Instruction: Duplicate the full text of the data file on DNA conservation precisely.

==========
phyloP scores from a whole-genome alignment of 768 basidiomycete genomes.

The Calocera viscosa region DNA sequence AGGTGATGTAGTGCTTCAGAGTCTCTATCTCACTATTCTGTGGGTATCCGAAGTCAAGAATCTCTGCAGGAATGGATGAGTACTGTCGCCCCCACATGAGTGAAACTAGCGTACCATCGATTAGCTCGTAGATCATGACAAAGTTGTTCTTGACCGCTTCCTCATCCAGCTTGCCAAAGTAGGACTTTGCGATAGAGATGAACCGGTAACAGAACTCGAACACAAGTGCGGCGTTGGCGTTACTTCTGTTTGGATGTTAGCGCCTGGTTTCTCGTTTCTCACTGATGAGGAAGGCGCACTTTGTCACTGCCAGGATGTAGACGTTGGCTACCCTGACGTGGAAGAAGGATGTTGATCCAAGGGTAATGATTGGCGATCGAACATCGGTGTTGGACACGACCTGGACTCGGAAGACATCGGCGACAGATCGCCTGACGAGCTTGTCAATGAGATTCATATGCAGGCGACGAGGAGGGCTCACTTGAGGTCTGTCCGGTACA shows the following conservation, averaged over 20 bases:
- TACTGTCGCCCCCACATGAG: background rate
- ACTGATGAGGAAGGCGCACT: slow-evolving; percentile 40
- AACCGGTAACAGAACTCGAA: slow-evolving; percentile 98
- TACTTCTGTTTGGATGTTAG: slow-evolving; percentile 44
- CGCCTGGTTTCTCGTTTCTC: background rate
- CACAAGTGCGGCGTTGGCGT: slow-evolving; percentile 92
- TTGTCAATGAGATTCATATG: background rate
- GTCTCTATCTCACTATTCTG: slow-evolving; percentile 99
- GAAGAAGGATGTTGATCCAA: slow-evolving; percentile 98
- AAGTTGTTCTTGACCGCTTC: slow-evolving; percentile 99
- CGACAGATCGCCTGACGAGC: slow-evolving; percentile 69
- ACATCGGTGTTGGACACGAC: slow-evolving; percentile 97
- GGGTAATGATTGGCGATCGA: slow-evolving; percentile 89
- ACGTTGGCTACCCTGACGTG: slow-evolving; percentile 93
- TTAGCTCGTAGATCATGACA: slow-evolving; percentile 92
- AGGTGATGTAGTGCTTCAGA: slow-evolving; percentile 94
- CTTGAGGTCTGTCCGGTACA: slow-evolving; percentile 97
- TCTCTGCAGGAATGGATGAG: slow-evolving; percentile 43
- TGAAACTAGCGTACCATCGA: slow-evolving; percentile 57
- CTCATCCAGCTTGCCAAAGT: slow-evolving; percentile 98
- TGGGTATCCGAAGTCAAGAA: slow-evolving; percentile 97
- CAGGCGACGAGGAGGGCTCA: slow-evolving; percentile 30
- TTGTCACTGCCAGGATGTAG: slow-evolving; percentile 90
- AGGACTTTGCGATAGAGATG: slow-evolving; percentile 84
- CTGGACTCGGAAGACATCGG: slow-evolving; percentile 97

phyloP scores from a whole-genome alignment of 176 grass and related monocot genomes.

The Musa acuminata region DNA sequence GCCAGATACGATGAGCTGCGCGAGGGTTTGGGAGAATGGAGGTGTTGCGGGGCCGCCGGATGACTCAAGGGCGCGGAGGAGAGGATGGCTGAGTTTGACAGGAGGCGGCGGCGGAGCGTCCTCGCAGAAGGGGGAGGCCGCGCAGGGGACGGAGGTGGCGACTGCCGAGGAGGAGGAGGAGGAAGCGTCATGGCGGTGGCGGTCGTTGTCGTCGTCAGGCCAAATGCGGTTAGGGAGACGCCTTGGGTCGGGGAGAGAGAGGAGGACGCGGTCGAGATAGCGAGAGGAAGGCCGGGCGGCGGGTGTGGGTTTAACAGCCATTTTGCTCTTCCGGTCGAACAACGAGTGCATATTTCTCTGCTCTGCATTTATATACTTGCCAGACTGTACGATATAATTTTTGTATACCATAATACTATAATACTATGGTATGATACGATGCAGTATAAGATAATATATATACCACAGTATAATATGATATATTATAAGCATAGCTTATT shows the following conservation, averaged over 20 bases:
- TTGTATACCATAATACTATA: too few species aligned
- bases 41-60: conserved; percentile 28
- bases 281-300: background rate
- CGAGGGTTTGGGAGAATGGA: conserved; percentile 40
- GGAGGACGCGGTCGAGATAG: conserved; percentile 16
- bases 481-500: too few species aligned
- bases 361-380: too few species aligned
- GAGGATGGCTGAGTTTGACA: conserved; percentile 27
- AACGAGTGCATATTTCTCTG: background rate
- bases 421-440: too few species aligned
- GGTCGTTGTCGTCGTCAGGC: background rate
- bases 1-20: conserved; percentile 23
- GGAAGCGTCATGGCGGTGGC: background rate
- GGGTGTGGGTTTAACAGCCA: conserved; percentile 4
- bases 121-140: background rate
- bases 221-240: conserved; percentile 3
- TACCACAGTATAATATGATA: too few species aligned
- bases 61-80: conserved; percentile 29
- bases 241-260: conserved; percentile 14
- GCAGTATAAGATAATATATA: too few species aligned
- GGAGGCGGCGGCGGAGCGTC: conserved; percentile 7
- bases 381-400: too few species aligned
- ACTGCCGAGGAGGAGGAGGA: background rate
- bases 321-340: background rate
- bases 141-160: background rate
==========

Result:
phyloP scores from a whole-genome alignment of 768 basidiomycete genomes.

The Calocera viscosa region DNA sequence AGGTGATGTAGTGCTTCAGAGTCTCTATCTCACTATTCTGTGGGTATCCGAAGTCAAGAATCTCTGCAGGAATGGATGAGTACTGTCGCCCCCACATGAGTGAAACTAGCGTACCATCGATTAGCTCGTAGATCATGACAAAGTTGTTCTTGACCGCTTCCTCATCCAGCTTGCCAAAGTAGGACTTTGCGATAGAGATGAACCGGTAACAGAACTCGAACACAAGTGCGGCGTTGGCGTTACTTCTGTTTGGATGTTAGCGCCTGGTTTCTCGTTTCTCACTGATGAGGAAGGCGCACTTTGTCACTGCCAGGATGTAGACGTTGGCTACCCTGACGTGGAAGAAGGATGTTGATCCAAGGGTAATGATTGGCGATCGAACATCGGTGTTGGACACGACCTGGACTCGGAAGACATCGGCGACAGATCGCCTGACGAGCTTGTCAATGAGATTCATATGCAGGCGACGAGGAGGGCTCACTTGAGGTCTGTCCGGTACA shows the following conservation, averaged over 20 bases:
- TACTGTCGCCCCCACATGAG: background rate
- ACTGATGAGGAAGGCGCACT: slow-evolving; percentile 40
- AACCGGTAACAGAACTCGAA: slow-evolving; percentile 98
- TACTTCTGTTTGGATGTTAG: slow-evolving; percentile 44
- CGCCTGGTTTCTCGTTTCTC: background rate
- CACAAGTGCGGCGTTGGCGT: slow-evolving; percentile 92
- TTGTCAATGAGATTCATATG: background rate
- GTCTCTATCTCACTATTCTG: slow-evolving; percentile 99
- GAAGAAGGATGTTGATCCAA: slow-evolving; percentile 98
- AAGTTGTTCTTGACCGCTTC: slow-evolving; percentile 99
- CGACAGATCGCCTGACGAGC: slow-evolving; percentile 69
- ACATCGGTGTTGGACACGAC: slow-evolving; percentile 97
- GGGTAATGATTGGCGATCGA: slow-evolving; percentile 89
- ACGTTGGCTACCCTGACGTG: slow-evolving; percentile 93
- TTAGCTCGTAGATCATGACA: slow-evolving; percentile 92
- AGGTGATGTAGTGCTTCAGA: slow-evolving; percentile 94
- CTTGAGGTCTGTCCGGTACA: slow-evolving; percentile 97
- TCTCTGCAGGAATGGATGAG: slow-evolving; percentile 43
- TGAAACTAGCGTACCATCGA: slow-evolving; percentile 57
- CTCATCCAGCTTGCCAAAGT: slow-evolving; percentile 98
- TGGGTATCCGAAGTCAAGAA: slow-evolving; percentile 97
- CAGGCGACGAGGAGGGCTCA: slow-evolving; percentile 30
- TTGTCACTGCCAGGATGTAG: slow-evolving; percentile 90
- AGGACTTTGCGATAGAGATG: slow-evolving; percentile 84
- CTGGACTCGGAAGACATCGG: slow-evolving; percentile 97

phyloP scores from a whole-genome alignment of 176 grass and related monocot genomes.

The Musa acuminata region DNA sequence GCCAGATACGATGAGCTGCGCGAGGGTTTGGGAGAATGGAGGTGTTGCGGGGCCGCCGGATGACTCAAGGGCGCGGAGGAGAGGATGGCTGAGTTTGACAGGAGGCGGCGGCGGAGCGTCCTCGCAGAAGGGGGAGGCCGCGCAGGGGACGGAGGTGGCGACTGCCGAGGAGGAGGAGGAGGAAGCGTCATGGCGGTGGCGGTCGTTGTCGTCGTCAGGCCAAATGCGGTTAGGGAGACGCCTTGGGTCGGGGAGAGAGAGGAGGACGCGGTCGAGATAGCGAGAGGAAGGCCGGGCGGCGGGTGTGGGTTTAACAGCCATTTTGCTCTTCCGGTCGAACAACGAGTGCATATTTCTCTGCTCTGCATTTATATACTTGCCAGACTGTACGATATAATTTTTGTATACCATAATACTATAATACTATGGTATGATACGATGCAGTATAAGATAATATATATACCACAGTATAATATGATATATTATAAGCATAGCTTATT shows the following conservation, averaged over 20 bases:
- TTGTATACCATAATACTATA: too few species aligned
- bases 41-60: conserved; percentile 28
- bases 281-300: background rate
- CGAGGGTTTGGGAGAATGGA: conserved; percentile 40
- GGAGGACGCGGTCGAGATAG: conserved; percentile 16
- bases 481-500: too few species aligned
- bases 361-380: too few species aligned
- GAGGATGGCTGAGTTTGACA: conserved; percentile 27
- AACGAGTGCATATTTCTCTG: background rate
- bases 421-440: too few species aligned
- GGTCGTTGTCGTCGTCAGGC: background rate
- bases 1-20: conserved; percentile 23
- GGAAGCGTCATGGCGGTGGC: background rate
- GGGTGTGGGTTTAACAGCCA: conserved; percentile 4
- bases 121-140: background rate
- bases 221-240: conserved; percentile 3
- TACCACAGTATAATATGATA: too few species aligned
- bases 61-80: conserved; percentile 29
- bases 241-260: conserved; percentile 14
- GCAGTATAAGATAATATATA: too few species aligned
- GGAGGCGGCGGCGGAGCGTC: conserved; percentile 7
- bases 381-400: too few species aligned
- ACTGCCGAGGAGGAGGAGGA: background rate
- bases 321-340: background rate
- bases 141-160: background rate